Hot Springs Landing, Elephant Butte, NM

Spike wakes us up well before dawn.

He makes it clear he has to go outside NOW.  Oh, gee, Spike, really?  Not about to argue, I pull on some pants, throw on a jacket over my nightie, slip into my shoes, put the suits on the crew, and we stumble out of the Casita.  The morning is cool and the stars are bright.  Spike immediately redeems himself by lifting his leg high on the nearest bush. 

Back inside, I’m wide awake so I fix myself a cup of tea.

Bridget and Spike go back to sleep while I drink my tea and read the news online.  Soon I’m sleepy again and curl up with my crew.  It’s going to be another beautiful day.  I think we’ll go to the beach again . . .

After we’ve had breakfast, I check the blog and read the latest comments.

I’m amazed at how many people sent me happy birthday wishes!  My replies written, I pack for our outing.  Bridget and Spike climb into the PTV and I toss in the camp chair.  We go through the town of Elephant Butte and turn right onto Rock Canyon Road.  It’s not far to Hot Springs Landing.

Hot Springs Landing, Elephant Butte Lake, New Mexico

The wide sweep of sand extending down to the shoreline was once the lake bed.  Spike and Bridget are yipping to get out, so I play it safe and park away from the lake.  I let them out and we climb up the small hill (to the right of the photo above) to look over the area.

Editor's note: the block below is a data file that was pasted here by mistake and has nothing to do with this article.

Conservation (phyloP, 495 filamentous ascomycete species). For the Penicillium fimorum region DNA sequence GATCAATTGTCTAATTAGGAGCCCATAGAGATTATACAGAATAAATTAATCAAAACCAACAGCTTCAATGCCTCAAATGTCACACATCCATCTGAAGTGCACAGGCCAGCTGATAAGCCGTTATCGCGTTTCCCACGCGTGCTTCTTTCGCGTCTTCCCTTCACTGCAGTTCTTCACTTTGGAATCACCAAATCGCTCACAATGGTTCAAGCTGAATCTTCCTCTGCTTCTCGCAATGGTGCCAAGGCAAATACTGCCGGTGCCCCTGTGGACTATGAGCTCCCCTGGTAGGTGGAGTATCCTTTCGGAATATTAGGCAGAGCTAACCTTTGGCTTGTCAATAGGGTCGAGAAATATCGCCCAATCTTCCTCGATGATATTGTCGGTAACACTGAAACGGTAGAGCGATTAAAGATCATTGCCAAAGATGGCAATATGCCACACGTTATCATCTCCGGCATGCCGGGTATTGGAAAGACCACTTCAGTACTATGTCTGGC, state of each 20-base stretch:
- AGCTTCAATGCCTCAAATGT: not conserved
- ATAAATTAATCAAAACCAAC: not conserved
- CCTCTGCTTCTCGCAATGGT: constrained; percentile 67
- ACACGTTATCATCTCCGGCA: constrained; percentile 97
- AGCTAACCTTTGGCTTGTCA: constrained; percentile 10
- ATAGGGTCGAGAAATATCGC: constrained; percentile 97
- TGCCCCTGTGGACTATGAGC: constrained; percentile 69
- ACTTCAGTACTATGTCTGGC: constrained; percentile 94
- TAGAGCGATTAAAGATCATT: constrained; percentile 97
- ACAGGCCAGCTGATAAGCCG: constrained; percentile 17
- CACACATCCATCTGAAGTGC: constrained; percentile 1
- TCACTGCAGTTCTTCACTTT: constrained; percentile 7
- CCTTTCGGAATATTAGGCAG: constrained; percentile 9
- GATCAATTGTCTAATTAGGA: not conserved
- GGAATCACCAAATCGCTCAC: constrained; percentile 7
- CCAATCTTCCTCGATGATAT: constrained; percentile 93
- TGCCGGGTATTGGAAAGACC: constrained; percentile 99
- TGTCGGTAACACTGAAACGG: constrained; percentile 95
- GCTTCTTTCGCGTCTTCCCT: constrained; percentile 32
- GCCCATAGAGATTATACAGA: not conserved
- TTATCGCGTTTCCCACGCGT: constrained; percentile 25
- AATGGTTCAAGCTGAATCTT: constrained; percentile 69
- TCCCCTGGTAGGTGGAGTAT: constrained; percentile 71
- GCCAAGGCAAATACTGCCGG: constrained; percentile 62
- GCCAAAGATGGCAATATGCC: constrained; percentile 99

Wow!  What a great spot for photos!

We see several campers along the shore.  I take the three photos shown here and then . . . “Low Battery.”  Oh, noNot now.  We go back to get our beach gear.  Spike gets something in his paw, stops, pulls it out with his teeth, and off he goes for the water!  Nothing’s going to stop him!  I set up my camp chair in the water and Bridget comes in alongside.  The dry heat is pleasant.  I like this place.

This is the view from the top of the hill.

My mind turns to what we’ll do next.

We could stay at Elephant Butte a few more days before we hit the 21-day limit.  I called Chip at Baker’s RV Service the other day and told him I needed more time to figure out exactly how I want the solar panels installed.

You see, I’ve received many different suggestions from several helpful people. 

I thought I knew what I wanted when Chip came out to my campsite.  Now I’m not sure.  Should I put the panels on the PTV or the Casita?  Should the batteries be inside the Casita?  Inside the PTV?  On the trailer tongue?  If the panels are on the Casita, how should they be mounted?  What kind of batteries should I buy?  Where do I get the best deal on panels?  Do I really need solar?  Is it too much money?  Is it worth it? 

This decision is weighing me down!

I told Chip I’d rather he put in the propane heater first.  Chip said, “When the heater comes in, give me a call and I’ll install it.” 

Before we reach the day limit, we’ll go to another park south of here and come back in a week.  (You have to be gone at least six days before you can return to a state park.)  That will give me time to decide what I want regarding the solar set-up.

I clear my mind and allow myself to enjoy the morning.

October weather is perfect at Elephant Butte.



About rvsueandcrew